At the same time, she and her partner Jesse Thomas, along with fellow professional runner and friend Stephanie Bruce, saw a market need for low-allergy energy bars and supplements. They made a gluten-and-dairy-free nutritional bar they called Picky Bar and began sharing it with the world. Fast forward a decade and the trio sold the company for US$12 million. While Lauren is now retired, Stephanie still runs professionally, with plans to retire later this year.
Through a particular lens, the Picky Bars story is an example of how a runner’s success can be harnessed in unique and meaningful ways to produce not only products but also communities and services.
During the early days of Covid, when gyms closed and running became one of the few physical activities available to people, one market potential grew exponentially: online run coaching. Professional runners suddenly found demand for a skill set they lived and breathed, and the work’s flexibility complemented the demands of elite-level training.
Olympian Brett Robinson was one such person to grab the mid-Covid opportunity: “Everyone started running, getting injured, and then realising, ‘Hey, I need some help here.’”
Robinson also noted the common ground between elite and recreational runners and saw that as something he could help with. “At the end of the day, they’re doing it for fun, but everyone still wants to get the best out of themselves, and I felt like I could help them do that.” Along with his friends and training partners Jack Rayner and Collis Birmingham, he started an online run coaching business, Pulse Running. In Melbourne, the trio has also launched a weekly Wednesday community run and a monthly Saturday coffee run. “We’re really trying to build a community. We want people to feel like they’re a part of something.”
It’s not just budding runtrepreneurs that know the social, cultural and performance value of team and community. There is an emerging trend among sponsors to invest in training groups instead of individuals. Many new shoe contracts are contingent on an athlete belonging to a training group. Nike, adidas and On Running groups across the US, and the NN Running groups across East Africa, are testament to this.
Team and community have obvious performance benefits. Strength in numbers, as they say. But there is a marketing opportunity, too. Just as budding football and basketball fans have their favourite teams, fans of running can now support and identify with teams of their own. You might not know every single runner on the NN Running team but if you’re a fan of the sport you’ll know their white-and-orange uniform. Except for the sport’s superstars perhaps, brand recognition often works better with a team than an individual.
At a recreational level though, community and team culture are not traditionally associated with running. Most people’s idea of running is a solitary one, even as the rise of run crews begins to challenge this. But the benefits of community are numerous, affecting physical, mental and social health. This growth can happen more organically when tied to a service like Pulse Running or RunAsOne. The business and community exist symbiotically, and Brett speaks proudly about the ripple effect of Pulse’s investment in community: “The cool thing about [our Wednesday runs] is now we see some of those people meeting and running together outside of those runs.”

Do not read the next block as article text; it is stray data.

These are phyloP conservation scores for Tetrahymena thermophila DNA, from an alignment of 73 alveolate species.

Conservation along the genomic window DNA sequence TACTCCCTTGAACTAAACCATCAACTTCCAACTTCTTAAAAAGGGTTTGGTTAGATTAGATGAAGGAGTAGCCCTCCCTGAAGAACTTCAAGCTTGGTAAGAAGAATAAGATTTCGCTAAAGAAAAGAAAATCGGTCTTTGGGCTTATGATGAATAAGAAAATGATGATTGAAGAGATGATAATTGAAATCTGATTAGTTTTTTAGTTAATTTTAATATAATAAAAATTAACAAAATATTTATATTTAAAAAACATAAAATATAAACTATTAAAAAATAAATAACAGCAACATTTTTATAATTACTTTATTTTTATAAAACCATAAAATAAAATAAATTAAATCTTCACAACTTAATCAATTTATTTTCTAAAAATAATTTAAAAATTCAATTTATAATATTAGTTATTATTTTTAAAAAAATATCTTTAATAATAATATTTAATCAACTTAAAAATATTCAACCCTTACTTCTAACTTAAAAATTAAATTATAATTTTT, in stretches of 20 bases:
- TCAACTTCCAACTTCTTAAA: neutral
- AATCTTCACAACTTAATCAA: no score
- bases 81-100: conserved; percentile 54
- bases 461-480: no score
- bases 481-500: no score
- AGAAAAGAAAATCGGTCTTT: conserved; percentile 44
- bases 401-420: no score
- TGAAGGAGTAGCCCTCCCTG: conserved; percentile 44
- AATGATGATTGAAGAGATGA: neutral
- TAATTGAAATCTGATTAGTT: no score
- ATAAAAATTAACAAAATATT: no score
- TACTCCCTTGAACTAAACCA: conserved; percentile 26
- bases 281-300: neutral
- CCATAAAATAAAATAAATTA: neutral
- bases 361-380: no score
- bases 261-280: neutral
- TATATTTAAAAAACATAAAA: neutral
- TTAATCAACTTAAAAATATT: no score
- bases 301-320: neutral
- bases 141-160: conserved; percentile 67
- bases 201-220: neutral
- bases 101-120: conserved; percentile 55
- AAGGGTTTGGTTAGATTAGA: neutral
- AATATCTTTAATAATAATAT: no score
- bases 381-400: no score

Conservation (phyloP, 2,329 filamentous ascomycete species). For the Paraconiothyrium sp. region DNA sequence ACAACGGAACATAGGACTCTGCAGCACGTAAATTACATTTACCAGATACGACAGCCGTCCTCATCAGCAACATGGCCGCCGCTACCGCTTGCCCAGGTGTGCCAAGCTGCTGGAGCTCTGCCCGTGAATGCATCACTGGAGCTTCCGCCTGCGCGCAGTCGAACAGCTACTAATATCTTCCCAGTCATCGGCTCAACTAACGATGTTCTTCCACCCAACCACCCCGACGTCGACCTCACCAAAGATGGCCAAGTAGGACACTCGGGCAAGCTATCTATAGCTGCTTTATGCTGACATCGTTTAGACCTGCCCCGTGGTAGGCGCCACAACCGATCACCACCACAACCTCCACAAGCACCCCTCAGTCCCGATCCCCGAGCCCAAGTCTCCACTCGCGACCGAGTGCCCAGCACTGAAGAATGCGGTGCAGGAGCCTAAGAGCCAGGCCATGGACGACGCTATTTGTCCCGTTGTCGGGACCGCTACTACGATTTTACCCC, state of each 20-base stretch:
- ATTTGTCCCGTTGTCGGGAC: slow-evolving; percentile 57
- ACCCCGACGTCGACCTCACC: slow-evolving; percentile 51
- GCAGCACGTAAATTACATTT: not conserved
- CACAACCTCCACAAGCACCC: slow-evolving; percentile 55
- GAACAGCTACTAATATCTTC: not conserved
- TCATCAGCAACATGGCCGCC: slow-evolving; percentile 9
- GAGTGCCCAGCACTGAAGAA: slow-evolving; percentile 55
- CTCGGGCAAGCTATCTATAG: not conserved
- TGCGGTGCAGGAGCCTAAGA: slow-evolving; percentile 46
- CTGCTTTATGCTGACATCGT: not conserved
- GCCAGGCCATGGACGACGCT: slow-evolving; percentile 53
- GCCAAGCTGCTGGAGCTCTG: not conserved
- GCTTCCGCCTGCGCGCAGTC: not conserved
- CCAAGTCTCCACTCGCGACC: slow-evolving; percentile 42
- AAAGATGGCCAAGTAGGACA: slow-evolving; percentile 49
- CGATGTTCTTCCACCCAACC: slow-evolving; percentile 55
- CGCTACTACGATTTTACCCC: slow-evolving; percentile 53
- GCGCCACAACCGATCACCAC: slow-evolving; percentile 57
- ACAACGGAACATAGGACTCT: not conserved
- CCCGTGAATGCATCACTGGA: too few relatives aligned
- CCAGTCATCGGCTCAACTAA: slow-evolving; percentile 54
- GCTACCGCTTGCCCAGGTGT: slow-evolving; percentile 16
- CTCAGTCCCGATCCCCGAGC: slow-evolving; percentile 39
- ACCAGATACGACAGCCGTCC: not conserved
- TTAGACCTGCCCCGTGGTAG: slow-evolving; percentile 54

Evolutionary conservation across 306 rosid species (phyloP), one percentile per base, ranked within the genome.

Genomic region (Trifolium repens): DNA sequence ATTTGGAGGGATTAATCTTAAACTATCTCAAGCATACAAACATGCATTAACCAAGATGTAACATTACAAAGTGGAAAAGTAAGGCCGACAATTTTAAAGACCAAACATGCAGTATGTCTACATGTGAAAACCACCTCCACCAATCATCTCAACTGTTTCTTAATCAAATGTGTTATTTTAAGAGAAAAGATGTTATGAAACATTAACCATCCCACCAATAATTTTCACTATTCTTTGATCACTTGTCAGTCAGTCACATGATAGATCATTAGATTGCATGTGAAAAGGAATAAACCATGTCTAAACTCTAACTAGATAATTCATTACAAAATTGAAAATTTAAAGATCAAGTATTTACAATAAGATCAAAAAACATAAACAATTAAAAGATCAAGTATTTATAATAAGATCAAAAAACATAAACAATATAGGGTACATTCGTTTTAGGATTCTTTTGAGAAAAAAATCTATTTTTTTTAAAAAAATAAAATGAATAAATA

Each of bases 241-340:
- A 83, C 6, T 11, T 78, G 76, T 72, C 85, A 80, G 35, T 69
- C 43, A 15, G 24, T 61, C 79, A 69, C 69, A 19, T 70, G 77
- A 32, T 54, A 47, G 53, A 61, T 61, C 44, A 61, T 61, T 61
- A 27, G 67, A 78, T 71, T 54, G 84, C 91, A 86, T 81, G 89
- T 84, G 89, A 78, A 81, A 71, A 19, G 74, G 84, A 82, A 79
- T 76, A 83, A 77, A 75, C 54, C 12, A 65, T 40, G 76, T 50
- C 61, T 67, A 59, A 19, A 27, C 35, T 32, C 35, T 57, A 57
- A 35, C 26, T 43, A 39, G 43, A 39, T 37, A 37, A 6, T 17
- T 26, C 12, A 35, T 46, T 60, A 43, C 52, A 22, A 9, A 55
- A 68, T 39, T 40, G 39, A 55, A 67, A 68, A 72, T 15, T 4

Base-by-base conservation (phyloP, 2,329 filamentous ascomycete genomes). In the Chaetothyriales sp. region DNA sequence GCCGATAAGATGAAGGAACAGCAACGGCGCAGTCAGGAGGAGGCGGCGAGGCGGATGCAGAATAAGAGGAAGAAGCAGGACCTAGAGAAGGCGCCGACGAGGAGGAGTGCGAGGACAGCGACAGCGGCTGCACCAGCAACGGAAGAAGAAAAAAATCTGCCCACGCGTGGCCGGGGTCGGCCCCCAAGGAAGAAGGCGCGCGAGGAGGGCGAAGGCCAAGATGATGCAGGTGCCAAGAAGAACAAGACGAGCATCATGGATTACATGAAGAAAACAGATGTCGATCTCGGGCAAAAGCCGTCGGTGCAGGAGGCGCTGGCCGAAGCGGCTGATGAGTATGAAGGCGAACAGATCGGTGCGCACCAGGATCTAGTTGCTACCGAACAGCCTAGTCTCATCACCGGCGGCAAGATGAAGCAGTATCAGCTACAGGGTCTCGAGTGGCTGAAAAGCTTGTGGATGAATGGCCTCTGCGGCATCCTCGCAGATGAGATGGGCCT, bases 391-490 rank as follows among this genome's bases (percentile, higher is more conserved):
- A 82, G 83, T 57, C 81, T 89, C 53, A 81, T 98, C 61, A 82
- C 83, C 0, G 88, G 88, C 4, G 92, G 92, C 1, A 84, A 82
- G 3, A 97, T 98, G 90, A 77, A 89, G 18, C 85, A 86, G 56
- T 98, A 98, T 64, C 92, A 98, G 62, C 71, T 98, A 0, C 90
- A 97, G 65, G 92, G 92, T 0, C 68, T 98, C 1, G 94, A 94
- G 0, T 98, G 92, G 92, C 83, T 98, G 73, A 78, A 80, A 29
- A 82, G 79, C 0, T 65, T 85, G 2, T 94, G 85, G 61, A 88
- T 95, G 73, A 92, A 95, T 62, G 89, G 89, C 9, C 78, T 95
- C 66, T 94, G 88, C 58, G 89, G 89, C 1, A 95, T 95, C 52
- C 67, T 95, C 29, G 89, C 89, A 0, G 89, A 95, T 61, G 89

For Riley and Izzi, growth has been so steep that their post-training gatherings were getting too busy to take to cafes. Instead, they opened their own retail and coffee hub close to their usual training spots.
Beyond simply building successful businesses or services, Riley, Izzi and Brett would be the first to admit they get just as much out of their communities as they give back.
These days, Brett finds himself heeding his own words: “When I’m talking to an athlete and giving them advice, I find myself thinking now, ‘Hey, I should do these things too.’ It has allowed me to take a step back and look at it from that outside view.”
For Izzi, RunAsOne has been an ego check. “I no longer value myself just based on my race results”, she says. “I think it’s going to allow me to have a much healthier and long-term relationship with my elite running, because I see it in a different way now, because I now have perspective on a lot more things”.
Talking with the three athletes, it was great to hear how their new ventures had given them fresh perspectives and more balanced ways of valuing their long-term professional careers. My own wonder in listening to these budding entrepreneurs comes from their humility – and there is a beauty seeing it manifest in service and being rewarded.
Much is said of the difficulty the sport of running finds itself in when trying to professionalise and be profitable. But the three athletes I spoke to, and the trail-blazing runtrepreneurs before them, show us that professional runners have far more to offer the world than just place numbers and performance.